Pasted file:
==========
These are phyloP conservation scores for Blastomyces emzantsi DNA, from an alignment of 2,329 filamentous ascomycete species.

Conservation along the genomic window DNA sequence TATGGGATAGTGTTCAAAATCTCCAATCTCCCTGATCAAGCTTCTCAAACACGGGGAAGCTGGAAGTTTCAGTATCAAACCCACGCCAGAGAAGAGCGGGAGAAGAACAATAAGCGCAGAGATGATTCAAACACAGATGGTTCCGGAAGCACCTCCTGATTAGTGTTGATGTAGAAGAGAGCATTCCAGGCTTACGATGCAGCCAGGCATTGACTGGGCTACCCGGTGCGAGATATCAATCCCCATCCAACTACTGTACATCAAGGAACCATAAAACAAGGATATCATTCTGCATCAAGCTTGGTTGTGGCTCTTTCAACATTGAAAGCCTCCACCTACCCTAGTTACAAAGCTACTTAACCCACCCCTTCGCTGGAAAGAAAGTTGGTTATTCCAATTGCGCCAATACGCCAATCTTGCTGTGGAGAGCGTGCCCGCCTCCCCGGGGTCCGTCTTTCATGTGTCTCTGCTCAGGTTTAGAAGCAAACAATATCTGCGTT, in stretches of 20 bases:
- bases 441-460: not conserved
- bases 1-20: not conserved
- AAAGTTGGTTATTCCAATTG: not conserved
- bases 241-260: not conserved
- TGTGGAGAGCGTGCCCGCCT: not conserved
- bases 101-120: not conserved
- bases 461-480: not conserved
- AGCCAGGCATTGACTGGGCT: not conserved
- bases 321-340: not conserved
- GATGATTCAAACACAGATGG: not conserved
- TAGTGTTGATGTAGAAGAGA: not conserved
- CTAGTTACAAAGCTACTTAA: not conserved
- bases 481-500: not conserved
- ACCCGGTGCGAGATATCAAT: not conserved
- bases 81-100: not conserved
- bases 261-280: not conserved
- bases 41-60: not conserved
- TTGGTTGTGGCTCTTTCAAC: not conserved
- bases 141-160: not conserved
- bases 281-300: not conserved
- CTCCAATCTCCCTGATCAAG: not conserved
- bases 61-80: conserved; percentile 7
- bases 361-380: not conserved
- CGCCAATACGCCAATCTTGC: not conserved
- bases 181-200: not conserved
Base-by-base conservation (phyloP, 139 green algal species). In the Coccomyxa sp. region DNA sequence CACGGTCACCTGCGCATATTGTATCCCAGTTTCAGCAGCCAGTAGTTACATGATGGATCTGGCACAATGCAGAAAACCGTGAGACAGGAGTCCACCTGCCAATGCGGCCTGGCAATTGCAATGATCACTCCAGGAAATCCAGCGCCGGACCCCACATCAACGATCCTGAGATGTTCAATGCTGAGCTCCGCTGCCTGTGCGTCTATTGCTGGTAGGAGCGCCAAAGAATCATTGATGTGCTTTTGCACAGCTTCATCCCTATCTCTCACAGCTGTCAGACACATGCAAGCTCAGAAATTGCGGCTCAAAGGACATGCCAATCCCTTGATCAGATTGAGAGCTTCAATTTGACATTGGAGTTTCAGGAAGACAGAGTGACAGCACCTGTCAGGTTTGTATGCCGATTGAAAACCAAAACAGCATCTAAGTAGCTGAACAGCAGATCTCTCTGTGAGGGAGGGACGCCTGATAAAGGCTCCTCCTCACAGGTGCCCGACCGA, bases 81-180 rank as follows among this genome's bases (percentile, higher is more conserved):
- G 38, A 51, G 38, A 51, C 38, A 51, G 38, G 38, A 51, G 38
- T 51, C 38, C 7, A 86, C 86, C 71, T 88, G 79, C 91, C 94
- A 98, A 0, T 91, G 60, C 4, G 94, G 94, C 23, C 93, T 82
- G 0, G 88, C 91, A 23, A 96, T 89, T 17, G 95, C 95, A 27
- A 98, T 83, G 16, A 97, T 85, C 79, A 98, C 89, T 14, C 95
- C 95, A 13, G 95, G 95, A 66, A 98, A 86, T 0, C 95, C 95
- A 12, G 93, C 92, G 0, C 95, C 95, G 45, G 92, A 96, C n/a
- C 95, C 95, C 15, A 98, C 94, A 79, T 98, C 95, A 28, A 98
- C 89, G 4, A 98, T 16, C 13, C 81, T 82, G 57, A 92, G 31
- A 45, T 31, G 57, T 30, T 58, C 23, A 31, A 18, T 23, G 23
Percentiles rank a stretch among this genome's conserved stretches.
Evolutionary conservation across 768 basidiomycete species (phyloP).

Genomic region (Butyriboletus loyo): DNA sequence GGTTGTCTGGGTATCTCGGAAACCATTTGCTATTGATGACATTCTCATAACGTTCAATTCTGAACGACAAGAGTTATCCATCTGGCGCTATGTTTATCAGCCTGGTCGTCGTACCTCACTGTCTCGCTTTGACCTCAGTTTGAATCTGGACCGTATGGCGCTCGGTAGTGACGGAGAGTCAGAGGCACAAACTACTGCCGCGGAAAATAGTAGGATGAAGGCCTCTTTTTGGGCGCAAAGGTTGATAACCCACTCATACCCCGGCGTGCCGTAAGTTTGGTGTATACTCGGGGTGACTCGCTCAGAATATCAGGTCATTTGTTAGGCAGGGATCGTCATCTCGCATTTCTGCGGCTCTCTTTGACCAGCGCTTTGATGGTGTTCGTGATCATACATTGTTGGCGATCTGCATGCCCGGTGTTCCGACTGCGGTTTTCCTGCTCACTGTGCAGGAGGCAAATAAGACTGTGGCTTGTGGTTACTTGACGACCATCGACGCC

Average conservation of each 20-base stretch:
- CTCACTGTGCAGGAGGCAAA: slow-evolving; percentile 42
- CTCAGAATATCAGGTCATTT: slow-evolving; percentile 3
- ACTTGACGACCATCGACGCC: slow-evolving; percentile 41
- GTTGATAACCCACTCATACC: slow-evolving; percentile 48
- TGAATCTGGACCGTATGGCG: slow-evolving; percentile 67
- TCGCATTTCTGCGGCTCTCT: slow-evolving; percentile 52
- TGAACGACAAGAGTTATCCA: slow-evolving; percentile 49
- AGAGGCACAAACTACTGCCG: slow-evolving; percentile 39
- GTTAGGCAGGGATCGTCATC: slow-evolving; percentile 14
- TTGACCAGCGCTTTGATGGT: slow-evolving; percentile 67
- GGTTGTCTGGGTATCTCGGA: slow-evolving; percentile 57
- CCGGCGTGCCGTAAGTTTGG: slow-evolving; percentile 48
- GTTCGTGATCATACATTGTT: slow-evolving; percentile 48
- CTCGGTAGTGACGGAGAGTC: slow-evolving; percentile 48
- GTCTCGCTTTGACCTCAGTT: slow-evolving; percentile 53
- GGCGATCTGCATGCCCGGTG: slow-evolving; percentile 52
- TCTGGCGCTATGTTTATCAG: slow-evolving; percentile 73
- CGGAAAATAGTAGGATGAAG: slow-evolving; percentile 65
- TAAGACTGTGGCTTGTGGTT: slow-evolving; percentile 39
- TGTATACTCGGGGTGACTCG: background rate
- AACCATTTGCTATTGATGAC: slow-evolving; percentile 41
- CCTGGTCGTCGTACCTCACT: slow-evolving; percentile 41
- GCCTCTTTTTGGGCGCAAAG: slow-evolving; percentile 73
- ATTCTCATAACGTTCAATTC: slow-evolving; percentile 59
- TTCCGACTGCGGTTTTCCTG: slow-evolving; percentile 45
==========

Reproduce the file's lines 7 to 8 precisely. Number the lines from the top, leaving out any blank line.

- TGTGGAGAGCGTGCCCGCCT: not conserved
- bases 101-120: not conserved